How has Lagos State government helped Primero?

The most important thing that the Lagos State government has done is to provide infrastructure, which cost a lot of money. The infrastructure they provided has made it easier for Primero to operate. We are about to start Abule Egba to Oshodi route with two other operators. The state has spent a lot of money to put the infrastructure in place for that axis. Without the infrastructure, we will not be able to do what we are doing. Like I keep saying, we are very bullish about Lagos, we want to invest, and we want to bring in more buses. So, as long as Lagos continues to develop the infrastructure, we will continue to invest.

When the economy improves and things go back to normal will Primero review back to the normal fare?

You have put the cart before the horse, and I will tell you why. Even now, with this increase, we are still the cheapest on that route and our cost structure is a lot higher than everybody else on that route – the rest of them do not insure their vehicles, but we insure not only our vehicles but also everybody that rides on our buses; they don’t have to clean their vehicles every day. LAMATA sends back our buses to be cleaned if they are dirty; they don’t provide training for their employees, we do. They don’t provide health insurance for their employees, we do. They don’t pay payroll taxes, we do.

Our cost structure is a lot higher. Even though it is a lot higher than others, we are still the cheapest on that corridor. If our cost structure is higher and we are still the cheapest and you are asking me that if things go back to normal… it does not make sense. That is why I said we should have an honest discussion, let the commuters sit, let the politicians sit, and let the operators sit, you can now argue that you do not want the operators to make more than 5 percent or 10 percent profit or whatever profit margin we all feel is reasonable. But the system must break even and give the operators some sort of profit if you want people to invest.

We went to the bond market to raise N16.5 billion last year, and we are thinking of going back again to raise more money. If we are going to do that, the capital market will only give us money if they are sure we can pay it back. The capital market does not joke. They want to be sure that whatever they invest in makes business sense. That is why I have been screaming and yelling since the past four years that the system must be profitable.

N16.5 billion to most industries is a lot of money. In our industry, it is peanuts because of the upfront investment involved. I will give you an example – say a bus costs about $100,000 (roughly). This means each bus will cost you roughly N45 million to N47 million. So, if you are buying 100, that is almost N5 billion and you still have to pay a duty of 35 percent on it, you still have to ship it to Nigeria, you still have setting-up expenses in Nigeria. Before you know it, just bringing only 100 buses, you are talking of over N10 billion. Lagos State, according to World Bank statistics, needs about 7,000 buses on the road daily, going up and down the metropolis.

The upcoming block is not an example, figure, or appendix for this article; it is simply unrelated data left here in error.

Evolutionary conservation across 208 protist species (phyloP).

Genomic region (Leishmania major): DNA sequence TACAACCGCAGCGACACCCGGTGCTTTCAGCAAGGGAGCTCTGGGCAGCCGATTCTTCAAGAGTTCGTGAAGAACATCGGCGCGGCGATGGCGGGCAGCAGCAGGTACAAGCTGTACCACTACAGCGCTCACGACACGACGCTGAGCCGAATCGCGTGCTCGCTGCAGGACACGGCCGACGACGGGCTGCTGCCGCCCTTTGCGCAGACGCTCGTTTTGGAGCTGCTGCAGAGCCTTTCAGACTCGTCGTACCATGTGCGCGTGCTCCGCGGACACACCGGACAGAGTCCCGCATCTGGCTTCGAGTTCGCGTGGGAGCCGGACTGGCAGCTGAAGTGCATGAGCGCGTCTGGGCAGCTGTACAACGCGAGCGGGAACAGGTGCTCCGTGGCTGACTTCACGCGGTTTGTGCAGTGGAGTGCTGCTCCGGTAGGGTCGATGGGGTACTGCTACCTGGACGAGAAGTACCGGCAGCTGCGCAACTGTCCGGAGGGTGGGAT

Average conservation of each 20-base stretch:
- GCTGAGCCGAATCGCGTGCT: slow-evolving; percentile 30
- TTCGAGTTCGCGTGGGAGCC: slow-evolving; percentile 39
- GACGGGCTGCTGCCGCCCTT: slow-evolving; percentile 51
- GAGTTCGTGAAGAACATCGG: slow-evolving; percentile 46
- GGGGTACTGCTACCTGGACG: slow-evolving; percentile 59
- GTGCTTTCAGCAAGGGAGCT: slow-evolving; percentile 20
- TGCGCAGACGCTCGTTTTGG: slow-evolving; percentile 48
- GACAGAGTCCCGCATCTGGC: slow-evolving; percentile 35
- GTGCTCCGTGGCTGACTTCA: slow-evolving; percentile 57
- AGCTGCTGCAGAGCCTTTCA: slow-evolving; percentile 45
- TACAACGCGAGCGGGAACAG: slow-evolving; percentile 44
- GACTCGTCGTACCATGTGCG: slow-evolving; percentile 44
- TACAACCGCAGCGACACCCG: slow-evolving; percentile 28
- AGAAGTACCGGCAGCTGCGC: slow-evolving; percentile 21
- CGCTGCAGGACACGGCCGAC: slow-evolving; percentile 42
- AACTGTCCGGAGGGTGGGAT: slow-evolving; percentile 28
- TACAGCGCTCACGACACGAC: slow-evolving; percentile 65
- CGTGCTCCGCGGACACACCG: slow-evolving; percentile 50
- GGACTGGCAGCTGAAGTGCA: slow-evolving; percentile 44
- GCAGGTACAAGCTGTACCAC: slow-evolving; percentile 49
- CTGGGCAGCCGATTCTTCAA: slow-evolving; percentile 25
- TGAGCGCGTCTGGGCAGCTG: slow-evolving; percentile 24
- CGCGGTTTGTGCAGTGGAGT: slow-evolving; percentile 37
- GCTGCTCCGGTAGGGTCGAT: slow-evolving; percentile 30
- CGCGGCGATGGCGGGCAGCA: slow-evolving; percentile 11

Right now, with our 434 buses, with Lagos State government 820 news buses, the total number of buses on the road daily in Lagos is less than 2,000 buses. The need gap is huge and that is why if you go to any bus shelter anywhere in Lagos, you will see people queuing waiting for buses. If you want the private sector to come in and invest, you are talking about hundreds of billions of naira. For this kind of money to come into this sector, then you must show clearly how they are going to make profits on their investment.

We can now argue that we don’t want the profit margin in this industry to be more than 5 percent or 10 percent, or whatever profit margin we feel is reasonable. But if you are asking me as a private investor to put 5 billion, 10 billion, 20 billion, 30 billion on the table, you have to show me that I will get some modicum of profit on my investment. Unfortunately, neither the Lagos State government nor the Federal Government has the resources to do all of the required investments by themselves. There is no way we will not have to involve the private sector, and if you want the private sector’s involvement, then the system must be profitable.

What Primero is doing is for the future of public transport in Lagos and Nigeria, because if anything negative happens to Primero (God forbid) no investor is going to go near public transport for 20 to 25 years, we would remain a Danfo/okada economy. We need to be honest with each other and have an honest discussion around this. If we can get the required investment to come into this sector, the number of jobs that will be created is mind-boggling. Primero has about 1,500 people working on the project on one corridor only. The Abule-egba to Oshodi route will create a minimum of 1,000 jobs. The amount of jobs that can be created by this sector is humongous. And all these unemployed youths going up and down in Lagos looking for jobs can be catered for.

The money for investment is there. The pension funds and the banks are sitting on trillions of naira. But they will only invest if they know that it is a viable business and that is exactly what Primero is trying to show everybody that this sector is viable, and other investors should come into the sector.